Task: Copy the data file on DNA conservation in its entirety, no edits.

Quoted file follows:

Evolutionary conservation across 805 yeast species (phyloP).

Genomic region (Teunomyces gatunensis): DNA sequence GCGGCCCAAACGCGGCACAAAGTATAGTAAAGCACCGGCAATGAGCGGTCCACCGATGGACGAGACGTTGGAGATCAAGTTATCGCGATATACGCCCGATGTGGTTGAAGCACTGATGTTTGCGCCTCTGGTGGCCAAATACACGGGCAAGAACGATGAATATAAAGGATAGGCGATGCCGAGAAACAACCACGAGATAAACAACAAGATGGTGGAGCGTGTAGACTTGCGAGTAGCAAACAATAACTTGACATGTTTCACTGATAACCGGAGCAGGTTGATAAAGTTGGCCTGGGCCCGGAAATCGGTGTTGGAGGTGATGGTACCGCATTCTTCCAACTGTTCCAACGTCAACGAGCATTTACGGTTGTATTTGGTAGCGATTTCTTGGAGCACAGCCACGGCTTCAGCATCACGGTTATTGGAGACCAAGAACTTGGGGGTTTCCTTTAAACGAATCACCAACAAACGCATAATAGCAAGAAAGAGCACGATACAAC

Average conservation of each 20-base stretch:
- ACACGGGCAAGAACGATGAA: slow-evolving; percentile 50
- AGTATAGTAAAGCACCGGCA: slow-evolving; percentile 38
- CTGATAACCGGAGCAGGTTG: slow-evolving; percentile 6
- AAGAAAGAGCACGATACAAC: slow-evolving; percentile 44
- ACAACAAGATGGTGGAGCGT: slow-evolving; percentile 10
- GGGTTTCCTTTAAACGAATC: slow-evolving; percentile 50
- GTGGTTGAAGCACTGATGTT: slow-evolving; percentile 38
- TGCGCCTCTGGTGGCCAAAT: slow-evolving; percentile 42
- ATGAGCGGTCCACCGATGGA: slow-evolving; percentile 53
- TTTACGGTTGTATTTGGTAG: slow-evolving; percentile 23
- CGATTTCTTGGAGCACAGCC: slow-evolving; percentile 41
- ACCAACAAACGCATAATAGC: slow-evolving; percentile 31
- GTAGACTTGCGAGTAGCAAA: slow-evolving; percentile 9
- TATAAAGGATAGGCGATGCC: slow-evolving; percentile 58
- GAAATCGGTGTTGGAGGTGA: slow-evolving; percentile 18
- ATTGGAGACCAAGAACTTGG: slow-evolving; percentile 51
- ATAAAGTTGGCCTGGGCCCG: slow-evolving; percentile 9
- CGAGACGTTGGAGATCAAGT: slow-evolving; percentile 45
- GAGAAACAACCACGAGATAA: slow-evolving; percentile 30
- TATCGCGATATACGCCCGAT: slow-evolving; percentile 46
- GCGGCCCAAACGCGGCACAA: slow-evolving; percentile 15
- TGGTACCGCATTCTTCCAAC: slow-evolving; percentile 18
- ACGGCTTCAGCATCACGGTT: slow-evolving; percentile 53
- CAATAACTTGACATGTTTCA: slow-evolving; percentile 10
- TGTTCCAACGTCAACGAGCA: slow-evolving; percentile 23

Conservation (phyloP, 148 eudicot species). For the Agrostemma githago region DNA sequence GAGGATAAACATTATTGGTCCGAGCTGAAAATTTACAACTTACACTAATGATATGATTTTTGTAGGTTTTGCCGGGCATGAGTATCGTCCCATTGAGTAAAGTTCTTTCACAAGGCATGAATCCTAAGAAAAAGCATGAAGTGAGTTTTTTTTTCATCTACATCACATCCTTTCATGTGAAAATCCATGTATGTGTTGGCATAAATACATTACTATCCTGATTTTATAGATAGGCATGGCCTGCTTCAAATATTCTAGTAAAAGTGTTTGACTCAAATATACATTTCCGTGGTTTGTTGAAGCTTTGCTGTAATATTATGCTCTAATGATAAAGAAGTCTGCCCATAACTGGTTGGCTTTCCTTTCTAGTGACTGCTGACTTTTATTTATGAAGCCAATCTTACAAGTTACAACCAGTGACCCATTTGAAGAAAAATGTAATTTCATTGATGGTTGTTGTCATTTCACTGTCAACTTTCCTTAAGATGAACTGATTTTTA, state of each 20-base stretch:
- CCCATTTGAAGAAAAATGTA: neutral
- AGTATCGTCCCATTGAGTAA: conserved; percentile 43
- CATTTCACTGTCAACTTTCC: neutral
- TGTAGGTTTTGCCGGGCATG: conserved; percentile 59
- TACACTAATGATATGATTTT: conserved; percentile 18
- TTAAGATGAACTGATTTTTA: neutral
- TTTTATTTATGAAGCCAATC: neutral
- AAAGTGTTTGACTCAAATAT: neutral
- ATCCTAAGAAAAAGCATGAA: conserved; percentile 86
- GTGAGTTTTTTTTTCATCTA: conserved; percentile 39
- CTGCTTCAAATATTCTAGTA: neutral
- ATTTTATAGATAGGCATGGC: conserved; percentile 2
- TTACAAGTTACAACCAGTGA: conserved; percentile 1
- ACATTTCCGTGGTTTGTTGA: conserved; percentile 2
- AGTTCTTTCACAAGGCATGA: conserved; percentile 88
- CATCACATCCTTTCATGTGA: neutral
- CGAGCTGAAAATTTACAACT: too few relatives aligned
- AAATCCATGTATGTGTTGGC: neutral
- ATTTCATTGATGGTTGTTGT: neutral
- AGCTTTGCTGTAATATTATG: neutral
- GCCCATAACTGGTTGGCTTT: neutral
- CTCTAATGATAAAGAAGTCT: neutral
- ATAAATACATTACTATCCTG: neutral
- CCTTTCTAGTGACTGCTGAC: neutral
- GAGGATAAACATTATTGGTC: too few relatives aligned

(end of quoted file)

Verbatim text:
Evolutionary conservation across 805 yeast species (phyloP).

Genomic region (Teunomyces gatunensis): DNA sequence GCGGCCCAAACGCGGCACAAAGTATAGTAAAGCACCGGCAATGAGCGGTCCACCGATGGACGAGACGTTGGAGATCAAGTTATCGCGATATACGCCCGATGTGGTTGAAGCACTGATGTTTGCGCCTCTGGTGGCCAAATACACGGGCAAGAACGATGAATATAAAGGATAGGCGATGCCGAGAAACAACCACGAGATAAACAACAAGATGGTGGAGCGTGTAGACTTGCGAGTAGCAAACAATAACTTGACATGTTTCACTGATAACCGGAGCAGGTTGATAAAGTTGGCCTGGGCCCGGAAATCGGTGTTGGAGGTGATGGTACCGCATTCTTCCAACTGTTCCAACGTCAACGAGCATTTACGGTTGTATTTGGTAGCGATTTCTTGGAGCACAGCCACGGCTTCAGCATCACGGTTATTGGAGACCAAGAACTTGGGGGTTTCCTTTAAACGAATCACCAACAAACGCATAATAGCAAGAAAGAGCACGATACAAC

Average conservation of each 20-base stretch:
- ACACGGGCAAGAACGATGAA: slow-evolving; percentile 50
- AGTATAGTAAAGCACCGGCA: slow-evolving; percentile 38
- CTGATAACCGGAGCAGGTTG: slow-evolving; percentile 6
- AAGAAAGAGCACGATACAAC: slow-evolving; percentile 44
- ACAACAAGATGGTGGAGCGT: slow-evolving; percentile 10
- GGGTTTCCTTTAAACGAATC: slow-evolving; percentile 50
- GTGGTTGAAGCACTGATGTT: slow-evolving; percentile 38
- TGCGCCTCTGGTGGCCAAAT: slow-evolving; percentile 42
- ATGAGCGGTCCACCGATGGA: slow-evolving; percentile 53
- TTTACGGTTGTATTTGGTAG: slow-evolving; percentile 23
- CGATTTCTTGGAGCACAGCC: slow-evolving; percentile 41
- ACCAACAAACGCATAATAGC: slow-evolving; percentile 31
- GTAGACTTGCGAGTAGCAAA: slow-evolving; percentile 9
- TATAAAGGATAGGCGATGCC: slow-evolving; percentile 58
- GAAATCGGTGTTGGAGGTGA: slow-evolving; percentile 18
- ATTGGAGACCAAGAACTTGG: slow-evolving; percentile 51
- ATAAAGTTGGCCTGGGCCCG: slow-evolving; percentile 9
- CGAGACGTTGGAGATCAAGT: slow-evolving; percentile 45
- GAGAAACAACCACGAGATAA: slow-evolving; percentile 30
- TATCGCGATATACGCCCGAT: slow-evolving; percentile 46
- GCGGCCCAAACGCGGCACAA: slow-evolving; percentile 15
- TGGTACCGCATTCTTCCAAC: slow-evolving; percentile 18
- ACGGCTTCAGCATCACGGTT: slow-evolving; percentile 53
- CAATAACTTGACATGTTTCA: slow-evolving; percentile 10
- TGTTCCAACGTCAACGAGCA: slow-evolving; percentile 23

Conservation (phyloP, 148 eudicot species). For the Agrostemma githago region DNA sequence GAGGATAAACATTATTGGTCCGAGCTGAAAATTTACAACTTACACTAATGATATGATTTTTGTAGGTTTTGCCGGGCATGAGTATCGTCCCATTGAGTAAAGTTCTTTCACAAGGCATGAATCCTAAGAAAAAGCATGAAGTGAGTTTTTTTTTCATCTACATCACATCCTTTCATGTGAAAATCCATGTATGTGTTGGCATAAATACATTACTATCCTGATTTTATAGATAGGCATGGCCTGCTTCAAATATTCTAGTAAAAGTGTTTGACTCAAATATACATTTCCGTGGTTTGTTGAAGCTTTGCTGTAATATTATGCTCTAATGATAAAGAAGTCTGCCCATAACTGGTTGGCTTTCCTTTCTAGTGACTGCTGACTTTTATTTATGAAGCCAATCTTACAAGTTACAACCAGTGACCCATTTGAAGAAAAATGTAATTTCATTGATGGTTGTTGTCATTTCACTGTCAACTTTCCTTAAGATGAACTGATTTTTA, state of each 20-base stretch:
- CCCATTTGAAGAAAAATGTA: neutral
- AGTATCGTCCCATTGAGTAA: conserved; percentile 43
- CATTTCACTGTCAACTTTCC: neutral
- TGTAGGTTTTGCCGGGCATG: conserved; percentile 59
- TACACTAATGATATGATTTT: conserved; percentile 18
- TTAAGATGAACTGATTTTTA: neutral
- TTTTATTTATGAAGCCAATC: neutral
- AAAGTGTTTGACTCAAATAT: neutral
- ATCCTAAGAAAAAGCATGAA: conserved; percentile 86
- GTGAGTTTTTTTTTCATCTA: conserved; percentile 39
- CTGCTTCAAATATTCTAGTA: neutral
- ATTTTATAGATAGGCATGGC: conserved; percentile 2
- TTACAAGTTACAACCAGTGA: conserved; percentile 1
- ACATTTCCGTGGTTTGTTGA: conserved; percentile 2
- AGTTCTTTCACAAGGCATGA: conserved; percentile 88
- CATCACATCCTTTCATGTGA: neutral
- CGAGCTGAAAATTTACAACT: too few relatives aligned
- AAATCCATGTATGTGTTGGC: neutral
- ATTTCATTGATGGTTGTTGT: neutral
- AGCTTTGCTGTAATATTATG: neutral
- GCCCATAACTGGTTGGCTTT: neutral
- CTCTAATGATAAAGAAGTCT: neutral
- ATAAATACATTACTATCCTG: neutral
- CCTTTCTAGTGACTGCTGAC: neutral
- GAGGATAAACATTATTGGTC: too few relatives aligned